Monuments Men {some people liked, some people didn't: edited title}

Did anyone else waste money to see this piece of crap too?

George Clooney just cannot act, I expected that. But Matt Damon is front and center on the cover and you also have Bill Murray, John Goodman and Bob Balaban. Actors participate is faulty projects from time to time just to cash paychecks, but with this many great actors I expected pride alone would be enough for everyone to bring their A game. The plot is a true story, so I understand writers and directors wanting to stay true to the source material even if it was less than ‘Hollywood worthy’.

Still, what you are asked to sit though is a painful collection of scenes from a movie no one was really interested in making, from the full gamut of writers to score composers.

From what I’ve read, it’s not all that close to the source material.

Haven’t seen it, but if it does indeed suck, this wouldn’t be the first example of “too much talent spoils the pot.”

Maybe you’re right, this would have been improved if the entire cast were no names, but I doubt it. Even these talented actors looked like they were sitting around waiting for an actual scene. The writing was just pathetic, the jokes dry and predictable, the plot scattered. Really, it was almost a Mel Brooks farcical slapstick comedy.

I know there’s another thread, but I do not wish to post in a thread with such a negative and over-the-top Subject Line.

I liked it. It’s a great story, one that needs to be told to a modern audience. While not perfect, this was decently well-told and also well-acted. It has a great cast. Besides George Clooney (who often gets undeserved flack, but he can act, very well, as he’s proven time and time again), there’s John Goodman, Bill Murray, Matt Damon, Bob Balaban, Jean Dujardin and Cate Blanchett, among others.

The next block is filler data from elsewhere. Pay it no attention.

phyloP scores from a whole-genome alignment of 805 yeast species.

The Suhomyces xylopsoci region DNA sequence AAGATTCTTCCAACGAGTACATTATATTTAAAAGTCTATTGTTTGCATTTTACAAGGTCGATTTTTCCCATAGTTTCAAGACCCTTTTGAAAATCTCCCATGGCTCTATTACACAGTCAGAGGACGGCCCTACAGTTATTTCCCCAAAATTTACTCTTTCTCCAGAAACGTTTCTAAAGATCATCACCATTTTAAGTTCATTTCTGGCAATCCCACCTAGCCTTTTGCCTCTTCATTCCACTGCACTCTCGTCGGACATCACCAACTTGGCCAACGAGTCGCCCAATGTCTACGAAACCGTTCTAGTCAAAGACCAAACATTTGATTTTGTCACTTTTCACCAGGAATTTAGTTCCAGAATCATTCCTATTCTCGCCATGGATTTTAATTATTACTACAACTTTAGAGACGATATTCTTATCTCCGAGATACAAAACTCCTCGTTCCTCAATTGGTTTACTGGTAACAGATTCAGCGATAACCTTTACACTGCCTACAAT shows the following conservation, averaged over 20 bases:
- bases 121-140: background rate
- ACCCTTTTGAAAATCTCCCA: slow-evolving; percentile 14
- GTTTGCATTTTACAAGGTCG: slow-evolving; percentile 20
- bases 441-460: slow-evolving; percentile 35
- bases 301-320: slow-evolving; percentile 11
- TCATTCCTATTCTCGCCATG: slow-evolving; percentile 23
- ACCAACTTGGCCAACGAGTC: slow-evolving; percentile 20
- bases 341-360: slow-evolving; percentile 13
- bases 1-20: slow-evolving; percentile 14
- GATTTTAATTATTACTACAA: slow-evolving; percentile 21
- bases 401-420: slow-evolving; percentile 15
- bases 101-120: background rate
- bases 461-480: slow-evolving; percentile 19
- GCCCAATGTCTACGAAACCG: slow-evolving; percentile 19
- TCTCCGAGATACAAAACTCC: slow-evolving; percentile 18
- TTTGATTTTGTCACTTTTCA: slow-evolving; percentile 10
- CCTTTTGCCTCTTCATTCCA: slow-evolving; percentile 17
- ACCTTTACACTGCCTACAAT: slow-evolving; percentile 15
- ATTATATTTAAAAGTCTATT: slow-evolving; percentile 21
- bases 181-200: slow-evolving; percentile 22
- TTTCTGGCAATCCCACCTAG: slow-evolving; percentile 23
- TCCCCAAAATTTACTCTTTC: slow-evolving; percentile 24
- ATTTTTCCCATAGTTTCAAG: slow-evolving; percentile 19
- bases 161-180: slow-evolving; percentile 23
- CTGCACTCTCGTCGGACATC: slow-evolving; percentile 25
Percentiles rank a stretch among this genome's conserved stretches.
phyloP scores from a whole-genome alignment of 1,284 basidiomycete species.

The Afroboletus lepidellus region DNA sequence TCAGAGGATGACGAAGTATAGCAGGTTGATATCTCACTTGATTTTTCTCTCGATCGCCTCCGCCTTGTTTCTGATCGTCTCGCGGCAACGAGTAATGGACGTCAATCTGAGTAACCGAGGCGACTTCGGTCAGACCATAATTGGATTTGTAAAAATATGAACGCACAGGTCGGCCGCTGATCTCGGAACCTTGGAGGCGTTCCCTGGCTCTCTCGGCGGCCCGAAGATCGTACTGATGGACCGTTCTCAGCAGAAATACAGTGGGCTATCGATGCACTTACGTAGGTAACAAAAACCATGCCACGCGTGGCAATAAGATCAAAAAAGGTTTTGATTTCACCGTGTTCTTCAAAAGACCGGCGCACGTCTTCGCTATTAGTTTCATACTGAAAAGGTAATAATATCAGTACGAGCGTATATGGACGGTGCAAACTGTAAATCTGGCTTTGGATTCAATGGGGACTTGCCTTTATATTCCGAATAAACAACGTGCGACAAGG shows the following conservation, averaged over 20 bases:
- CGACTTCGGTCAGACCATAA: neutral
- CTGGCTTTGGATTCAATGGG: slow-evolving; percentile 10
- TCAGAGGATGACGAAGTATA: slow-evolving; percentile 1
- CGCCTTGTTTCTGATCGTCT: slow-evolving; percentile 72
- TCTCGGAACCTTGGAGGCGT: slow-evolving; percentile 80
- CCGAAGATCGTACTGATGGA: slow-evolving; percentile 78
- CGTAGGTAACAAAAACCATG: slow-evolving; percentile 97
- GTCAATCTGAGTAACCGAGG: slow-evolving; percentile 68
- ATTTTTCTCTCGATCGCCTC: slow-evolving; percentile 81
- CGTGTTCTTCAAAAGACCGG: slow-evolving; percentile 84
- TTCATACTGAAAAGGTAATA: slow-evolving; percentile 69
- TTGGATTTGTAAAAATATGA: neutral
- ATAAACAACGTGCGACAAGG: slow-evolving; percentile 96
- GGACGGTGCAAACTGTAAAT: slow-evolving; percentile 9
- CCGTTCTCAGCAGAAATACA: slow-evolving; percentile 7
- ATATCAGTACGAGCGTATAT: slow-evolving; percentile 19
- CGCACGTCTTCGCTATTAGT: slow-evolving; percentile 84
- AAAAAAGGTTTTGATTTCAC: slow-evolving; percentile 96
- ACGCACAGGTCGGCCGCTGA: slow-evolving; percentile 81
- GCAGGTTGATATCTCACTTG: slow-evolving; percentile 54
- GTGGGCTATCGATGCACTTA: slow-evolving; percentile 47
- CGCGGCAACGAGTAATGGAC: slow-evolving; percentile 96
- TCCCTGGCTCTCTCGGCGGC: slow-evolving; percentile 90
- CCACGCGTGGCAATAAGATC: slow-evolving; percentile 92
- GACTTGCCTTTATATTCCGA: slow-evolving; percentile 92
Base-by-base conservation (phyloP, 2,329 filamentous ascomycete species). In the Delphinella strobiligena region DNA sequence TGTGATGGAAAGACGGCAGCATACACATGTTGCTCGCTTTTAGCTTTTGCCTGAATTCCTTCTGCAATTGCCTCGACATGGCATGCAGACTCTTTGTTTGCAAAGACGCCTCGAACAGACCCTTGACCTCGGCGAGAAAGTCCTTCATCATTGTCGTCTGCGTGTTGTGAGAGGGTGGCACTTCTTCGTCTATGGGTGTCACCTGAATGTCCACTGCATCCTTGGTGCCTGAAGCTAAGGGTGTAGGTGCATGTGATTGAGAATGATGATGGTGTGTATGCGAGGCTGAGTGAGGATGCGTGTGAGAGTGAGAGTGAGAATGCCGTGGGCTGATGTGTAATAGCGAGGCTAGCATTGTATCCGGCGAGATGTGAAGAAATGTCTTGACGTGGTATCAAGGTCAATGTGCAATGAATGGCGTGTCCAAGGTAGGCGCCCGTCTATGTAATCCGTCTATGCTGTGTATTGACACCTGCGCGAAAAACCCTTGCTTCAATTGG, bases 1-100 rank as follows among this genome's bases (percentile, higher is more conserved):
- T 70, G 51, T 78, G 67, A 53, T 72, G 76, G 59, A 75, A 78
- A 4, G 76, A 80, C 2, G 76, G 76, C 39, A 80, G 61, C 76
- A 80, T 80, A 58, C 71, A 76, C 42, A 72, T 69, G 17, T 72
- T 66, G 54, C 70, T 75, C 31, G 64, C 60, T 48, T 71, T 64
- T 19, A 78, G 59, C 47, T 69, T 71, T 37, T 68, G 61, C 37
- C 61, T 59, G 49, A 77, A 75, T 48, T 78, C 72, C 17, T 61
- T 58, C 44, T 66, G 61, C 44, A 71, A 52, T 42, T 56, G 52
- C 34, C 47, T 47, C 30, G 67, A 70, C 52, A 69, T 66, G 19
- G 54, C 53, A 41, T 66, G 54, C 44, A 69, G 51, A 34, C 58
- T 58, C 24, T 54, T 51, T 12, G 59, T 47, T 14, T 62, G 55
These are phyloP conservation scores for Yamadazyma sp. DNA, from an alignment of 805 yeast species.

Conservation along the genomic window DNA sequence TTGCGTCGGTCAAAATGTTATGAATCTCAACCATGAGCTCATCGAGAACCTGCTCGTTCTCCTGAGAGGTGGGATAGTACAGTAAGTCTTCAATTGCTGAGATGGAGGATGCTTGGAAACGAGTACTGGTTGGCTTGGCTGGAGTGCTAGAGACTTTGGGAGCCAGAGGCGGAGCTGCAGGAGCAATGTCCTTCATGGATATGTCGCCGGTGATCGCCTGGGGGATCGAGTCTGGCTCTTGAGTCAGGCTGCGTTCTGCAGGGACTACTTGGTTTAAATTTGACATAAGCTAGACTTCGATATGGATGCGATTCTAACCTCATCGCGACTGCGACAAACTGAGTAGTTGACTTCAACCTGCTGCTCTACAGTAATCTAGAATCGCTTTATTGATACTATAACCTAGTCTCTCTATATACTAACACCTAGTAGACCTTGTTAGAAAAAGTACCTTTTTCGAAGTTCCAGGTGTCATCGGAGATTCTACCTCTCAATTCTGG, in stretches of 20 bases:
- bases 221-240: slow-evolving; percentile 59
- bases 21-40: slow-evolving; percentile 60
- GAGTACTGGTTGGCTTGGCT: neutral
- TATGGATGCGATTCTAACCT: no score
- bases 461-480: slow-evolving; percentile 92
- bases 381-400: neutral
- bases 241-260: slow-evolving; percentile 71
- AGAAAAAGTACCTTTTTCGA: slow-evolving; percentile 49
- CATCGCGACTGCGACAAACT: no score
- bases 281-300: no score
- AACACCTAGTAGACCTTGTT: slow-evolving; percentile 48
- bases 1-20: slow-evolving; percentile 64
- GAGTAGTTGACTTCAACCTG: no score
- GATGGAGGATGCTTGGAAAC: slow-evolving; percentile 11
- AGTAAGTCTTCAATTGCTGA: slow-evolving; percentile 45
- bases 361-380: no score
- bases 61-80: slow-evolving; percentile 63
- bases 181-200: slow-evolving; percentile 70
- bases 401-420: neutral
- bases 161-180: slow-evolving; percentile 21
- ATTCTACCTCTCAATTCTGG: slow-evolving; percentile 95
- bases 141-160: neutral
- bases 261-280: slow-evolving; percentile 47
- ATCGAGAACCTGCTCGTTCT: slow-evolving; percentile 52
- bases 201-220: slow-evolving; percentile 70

It has an odd structure that audiences aren’t used to seeing too often. It leans more to a series of vingettes hopping around to the different characters (who are rarely if ever at the same place at the same time) and checking in on what they’re doing. I know some people will have problems with the episodic nature of the movie, and yes, it has been done better in other movies, but it worked for me. They could neither include everything that ALL the Monuments Men got up to nor tack on a “plot” that tied one or two main characters together forgetting the others. It was a tough balance and they did the best they could.

The movie’s not brilliant but the story of the Monument Men is a fascinating story that’s practically unknown to the general public and I’m glad someone told it. Even by a liberal.

It’s funny how in Yahoo and other Comments sections, it seems that teabagger types are going out of their way to sabotage this movie simply because of who directed and stars in it. Something they most likely wouldn’t be doing if were directed by anyone else, except maybe Sean Penn. I imagine they’d be falling all over themselves to praise it if it starred Bruce Willis. IMO deliberately trying to sabotage a movie about an interesting and important piece of the World War II story seems a bit unpatriotic.

The sheer amount of negative hyperbole I see is both astonishing and amusing. So it’s not an instant classic. So it won’t be listed as one of 2014’s best. Instead of “meh” reactions I see outright hatred for the movie and everyone in it for no apparent reason. It certainly doesn’t “suck ass” and at the very least should be given credit for bringing the Monuments Men’s story to a wider audience.

I agree with you. I liked the movie, but sometimes the cuts were a bit harsh, and the plots of John Goodman and The Frenchman were not suspenseful, being that we only saw the bad things. I actually like the visuals of the first guy with the Madonna and child. It was so unlike the stuff with John Goodman and The Frenchman, which I found to be predictable. (predictable in the way it was shot)
But on the other hand I really liked the stuff with Cate Blanchett and Matt Damon. I wanted more of that.

I guess I agree that it was a lot of information to get through, and without being able to make the movie around 3 hours long, they had to make some tough decisions.

We liked it, I don’t get the hate either.

I was so looking forward to this movie and have to admit I was disappointed. It could have been a great movie, but instead it was an o.k. movie. The story is so interesting yet I felt the movie lacked emotion and depth. It is a story that needed to be told so I’m glad that people will know about it. One thing I didn’t realize is that the Russians were just as interested as stealing the art as the Germans were. The bit at the end where the Americans had to leave the German city because the Russians were arriving–was that because of how territory was divided? Russians got certain areas and the U.S. got certain areas?